Archie's Palomino Rabbit Lair

Mj and Archie pic "How I got started in Palominos"

Archie's Palomino Rabbit Lair Family History

Border Collies - Quinaby and Boomerang

About Palomino rabbits...

The Palomino (Pal for short) originated in Washington State by Mark Youngs.  Unfortunately he did not keep track of the breedings and is deceased so we will never know what breeds were mixed to get the Pal.  I can guess (this is only my educated guess) white or red New Zealands, Cinnamon, Creme D'Argent, or Silver.

The Pal is a meat breed so basically when you look at a Pal you want to see meat aka muscle under the fur.

Fur type is flyback (if you pet the rabbit's fur towards the head it will immediately fly back to its original position).

Palominos come in two varieties or colors Golden (I raise golden) and Lynx (have more tinting of gray or silver throughout their fur). Although not recognized by the American Rabbit Breeders Association Palominos will occasionally have a white with red eyes baby in the litter, this color is called Albino or I have even seen it referred to as roan or rewn.

Palomino Lynx rabbit pic New Zealand Rabbit pic

Lynx Palomino owned by Vern Palmblad        A litter of Golden Palominos with
Picture taken by Melissa Becker                  one Albino 

The average weight of a Pal is 9 lbs.

Pre-Junior bucks and does - under 3 months of age not exceed 5 lbs.

Junior Bucks - under 6 months of age, not to exceed 8 lbs but at least 4 lbs.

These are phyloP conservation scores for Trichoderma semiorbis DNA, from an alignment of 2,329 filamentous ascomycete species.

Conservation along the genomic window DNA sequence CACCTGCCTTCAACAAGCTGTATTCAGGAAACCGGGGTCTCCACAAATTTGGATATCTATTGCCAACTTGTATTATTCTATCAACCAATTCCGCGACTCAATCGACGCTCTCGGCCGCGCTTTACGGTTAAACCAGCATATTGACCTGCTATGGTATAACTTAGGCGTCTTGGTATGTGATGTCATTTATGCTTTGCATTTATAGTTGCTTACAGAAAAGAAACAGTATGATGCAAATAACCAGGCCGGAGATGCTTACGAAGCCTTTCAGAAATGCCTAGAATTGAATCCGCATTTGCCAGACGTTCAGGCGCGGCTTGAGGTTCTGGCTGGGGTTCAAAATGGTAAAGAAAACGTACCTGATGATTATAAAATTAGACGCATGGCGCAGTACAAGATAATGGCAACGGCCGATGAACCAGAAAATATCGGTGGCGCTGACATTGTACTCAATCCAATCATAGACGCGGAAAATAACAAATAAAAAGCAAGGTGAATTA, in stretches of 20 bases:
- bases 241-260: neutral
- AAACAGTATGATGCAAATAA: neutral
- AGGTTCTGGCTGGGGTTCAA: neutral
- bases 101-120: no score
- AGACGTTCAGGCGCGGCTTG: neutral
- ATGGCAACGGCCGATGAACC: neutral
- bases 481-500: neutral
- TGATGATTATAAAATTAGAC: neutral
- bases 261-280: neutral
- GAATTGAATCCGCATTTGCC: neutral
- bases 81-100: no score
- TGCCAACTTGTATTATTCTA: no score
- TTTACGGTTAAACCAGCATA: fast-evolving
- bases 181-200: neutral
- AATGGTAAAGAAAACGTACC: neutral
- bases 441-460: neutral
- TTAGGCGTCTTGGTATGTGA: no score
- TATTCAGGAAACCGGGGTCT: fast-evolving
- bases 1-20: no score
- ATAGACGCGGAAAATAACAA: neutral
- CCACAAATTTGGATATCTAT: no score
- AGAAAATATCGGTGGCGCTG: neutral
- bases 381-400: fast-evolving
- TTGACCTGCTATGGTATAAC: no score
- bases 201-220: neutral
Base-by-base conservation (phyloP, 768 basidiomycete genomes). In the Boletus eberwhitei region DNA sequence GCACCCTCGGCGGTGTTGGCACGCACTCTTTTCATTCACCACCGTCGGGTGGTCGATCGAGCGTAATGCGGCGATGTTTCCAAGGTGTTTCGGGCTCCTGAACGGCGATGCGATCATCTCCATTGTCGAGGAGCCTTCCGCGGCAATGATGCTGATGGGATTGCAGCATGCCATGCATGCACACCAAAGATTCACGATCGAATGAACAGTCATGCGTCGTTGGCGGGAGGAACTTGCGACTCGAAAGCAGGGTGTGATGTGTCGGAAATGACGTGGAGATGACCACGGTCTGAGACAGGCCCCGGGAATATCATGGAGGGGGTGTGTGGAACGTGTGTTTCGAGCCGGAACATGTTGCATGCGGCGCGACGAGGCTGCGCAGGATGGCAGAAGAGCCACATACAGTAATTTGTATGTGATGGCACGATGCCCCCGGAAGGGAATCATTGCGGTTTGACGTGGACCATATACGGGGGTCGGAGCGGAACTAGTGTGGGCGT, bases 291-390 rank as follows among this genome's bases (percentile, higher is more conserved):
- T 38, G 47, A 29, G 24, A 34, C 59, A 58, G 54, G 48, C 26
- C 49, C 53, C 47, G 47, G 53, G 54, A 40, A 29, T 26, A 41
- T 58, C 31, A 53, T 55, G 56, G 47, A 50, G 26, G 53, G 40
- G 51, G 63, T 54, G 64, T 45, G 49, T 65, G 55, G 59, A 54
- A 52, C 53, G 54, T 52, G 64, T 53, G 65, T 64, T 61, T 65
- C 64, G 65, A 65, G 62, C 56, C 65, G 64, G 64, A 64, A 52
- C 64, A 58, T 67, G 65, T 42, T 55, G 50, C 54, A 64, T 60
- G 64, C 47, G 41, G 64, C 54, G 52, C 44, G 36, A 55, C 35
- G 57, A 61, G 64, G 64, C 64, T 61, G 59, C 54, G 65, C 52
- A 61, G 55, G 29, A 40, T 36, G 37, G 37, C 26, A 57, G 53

Junior Does - under 6 months of age, not to exceed 8.5 lbs but at least 4 lbs.

Intermediate Bucks -  6 to 8 months of age, not over 9 lbs.

intermediate Does - 6 to 8 months of age, not over 9.5 lbs.

Senior Bucks - 8 months of age and older, weight 8 to 10 lbs ideal weight of 9.

Senior Does -  8 months of age and older, weight 9 to 11 lbs ideal weight of 10.

Litter size is usually 8 kits but can range from 6 to 12.palomino rabbit pic chart


Palominos are generally a very docile breed.  They are great with kids of almost any age.  In 4-H a child has to be in the fourth grade to start showing rabbits as a junior showman.  That is usually the perfect age for a child to get a Palomino as they are able to handle the size of an adult Pal (the girl in the above picture is my sister Alex when she was in the fourth grade.  The kits or young Pals are great for the younger kids to hold and learn to care for.

girls with pal kits pictwins and kits pic

As docile as many of the Pals are they make excellent Animal Assisted Therapy animals too.  My buck Amos Moses was certified with Dove Lewis Animal Assisted Therapy and Education (DLAATE) program from September of 2004 until he perished in April 2007.  Amos and Boom pic

Archie's Family History

Cindi HintonSeattle Home and Living Dallas Small Farms Examiner Dallas Small Farms Examiner Add to favorites Examiner Bio The history of the Palomino rabbit January 3, 10:06 PMDallas Small Farms ExaminerCindi Hinton

The History of the Palomino Rabbit